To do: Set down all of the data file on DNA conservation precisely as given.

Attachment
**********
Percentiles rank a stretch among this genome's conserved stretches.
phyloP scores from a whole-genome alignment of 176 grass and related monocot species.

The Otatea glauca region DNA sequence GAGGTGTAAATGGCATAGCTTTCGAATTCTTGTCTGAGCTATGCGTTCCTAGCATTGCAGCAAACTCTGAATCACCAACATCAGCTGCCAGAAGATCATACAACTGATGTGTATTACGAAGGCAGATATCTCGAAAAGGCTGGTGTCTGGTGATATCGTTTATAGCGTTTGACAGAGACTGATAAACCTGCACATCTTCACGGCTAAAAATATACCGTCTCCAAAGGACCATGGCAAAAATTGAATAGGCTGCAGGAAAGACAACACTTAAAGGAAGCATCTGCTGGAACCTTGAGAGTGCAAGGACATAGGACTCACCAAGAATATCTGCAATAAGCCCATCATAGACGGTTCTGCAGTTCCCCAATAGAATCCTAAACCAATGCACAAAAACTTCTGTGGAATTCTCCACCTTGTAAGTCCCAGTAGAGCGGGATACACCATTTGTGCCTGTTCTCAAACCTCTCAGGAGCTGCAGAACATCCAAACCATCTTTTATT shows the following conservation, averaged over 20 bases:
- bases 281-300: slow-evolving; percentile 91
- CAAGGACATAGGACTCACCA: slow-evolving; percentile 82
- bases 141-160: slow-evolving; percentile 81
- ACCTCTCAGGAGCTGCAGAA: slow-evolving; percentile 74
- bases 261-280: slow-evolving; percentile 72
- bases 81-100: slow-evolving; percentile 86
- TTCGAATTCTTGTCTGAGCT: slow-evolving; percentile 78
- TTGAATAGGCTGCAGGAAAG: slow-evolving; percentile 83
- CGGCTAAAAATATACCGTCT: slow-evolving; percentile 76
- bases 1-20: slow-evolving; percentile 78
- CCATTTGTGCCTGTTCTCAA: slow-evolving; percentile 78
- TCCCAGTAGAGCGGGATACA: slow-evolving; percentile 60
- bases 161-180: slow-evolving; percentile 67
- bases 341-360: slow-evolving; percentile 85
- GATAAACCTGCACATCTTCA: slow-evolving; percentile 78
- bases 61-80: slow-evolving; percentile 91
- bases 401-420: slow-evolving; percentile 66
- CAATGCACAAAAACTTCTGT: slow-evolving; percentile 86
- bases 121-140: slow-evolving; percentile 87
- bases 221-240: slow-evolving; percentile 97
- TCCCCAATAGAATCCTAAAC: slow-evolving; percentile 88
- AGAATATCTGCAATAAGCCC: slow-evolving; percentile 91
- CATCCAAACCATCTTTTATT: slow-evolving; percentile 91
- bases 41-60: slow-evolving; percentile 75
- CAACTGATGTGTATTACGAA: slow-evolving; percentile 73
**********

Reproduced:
Percentiles rank a stretch among this genome's conserved stretches.
phyloP scores from a whole-genome alignment of 176 grass and related monocot species.

The Otatea glauca region DNA sequence GAGGTGTAAATGGCATAGCTTTCGAATTCTTGTCTGAGCTATGCGTTCCTAGCATTGCAGCAAACTCTGAATCACCAACATCAGCTGCCAGAAGATCATACAACTGATGTGTATTACGAAGGCAGATATCTCGAAAAGGCTGGTGTCTGGTGATATCGTTTATAGCGTTTGACAGAGACTGATAAACCTGCACATCTTCACGGCTAAAAATATACCGTCTCCAAAGGACCATGGCAAAAATTGAATAGGCTGCAGGAAAGACAACACTTAAAGGAAGCATCTGCTGGAACCTTGAGAGTGCAAGGACATAGGACTCACCAAGAATATCTGCAATAAGCCCATCATAGACGGTTCTGCAGTTCCCCAATAGAATCCTAAACCAATGCACAAAAACTTCTGTGGAATTCTCCACCTTGTAAGTCCCAGTAGAGCGGGATACACCATTTGTGCCTGTTCTCAAACCTCTCAGGAGCTGCAGAACATCCAAACCATCTTTTATT shows the following conservation, averaged over 20 bases:
- bases 281-300: slow-evolving; percentile 91
- CAAGGACATAGGACTCACCA: slow-evolving; percentile 82
- bases 141-160: slow-evolving; percentile 81
- ACCTCTCAGGAGCTGCAGAA: slow-evolving; percentile 74
- bases 261-280: slow-evolving; percentile 72
- bases 81-100: slow-evolving; percentile 86
- TTCGAATTCTTGTCTGAGCT: slow-evolving; percentile 78
- TTGAATAGGCTGCAGGAAAG: slow-evolving; percentile 83
- CGGCTAAAAATATACCGTCT: slow-evolving; percentile 76
- bases 1-20: slow-evolving; percentile 78
- CCATTTGTGCCTGTTCTCAA: slow-evolving; percentile 78
- TCCCAGTAGAGCGGGATACA: slow-evolving; percentile 60
- bases 161-180: slow-evolving; percentile 67
- bases 341-360: slow-evolving; percentile 85
- GATAAACCTGCACATCTTCA: slow-evolving; percentile 78
- bases 61-80: slow-evolving; percentile 91
- bases 401-420: slow-evolving; percentile 66
- CAATGCACAAAAACTTCTGT: slow-evolving; percentile 86
- bases 121-140: slow-evolving; percentile 87
- bases 221-240: slow-evolving; percentile 97
- TCCCCAATAGAATCCTAAAC: slow-evolving; percentile 88
- AGAATATCTGCAATAAGCCC: slow-evolving; percentile 91
- CATCCAAACCATCTTTTATT: slow-evolving; percentile 91
- bases 41-60: slow-evolving; percentile 75
- CAACTGATGTGTATTACGAA: slow-evolving; percentile 73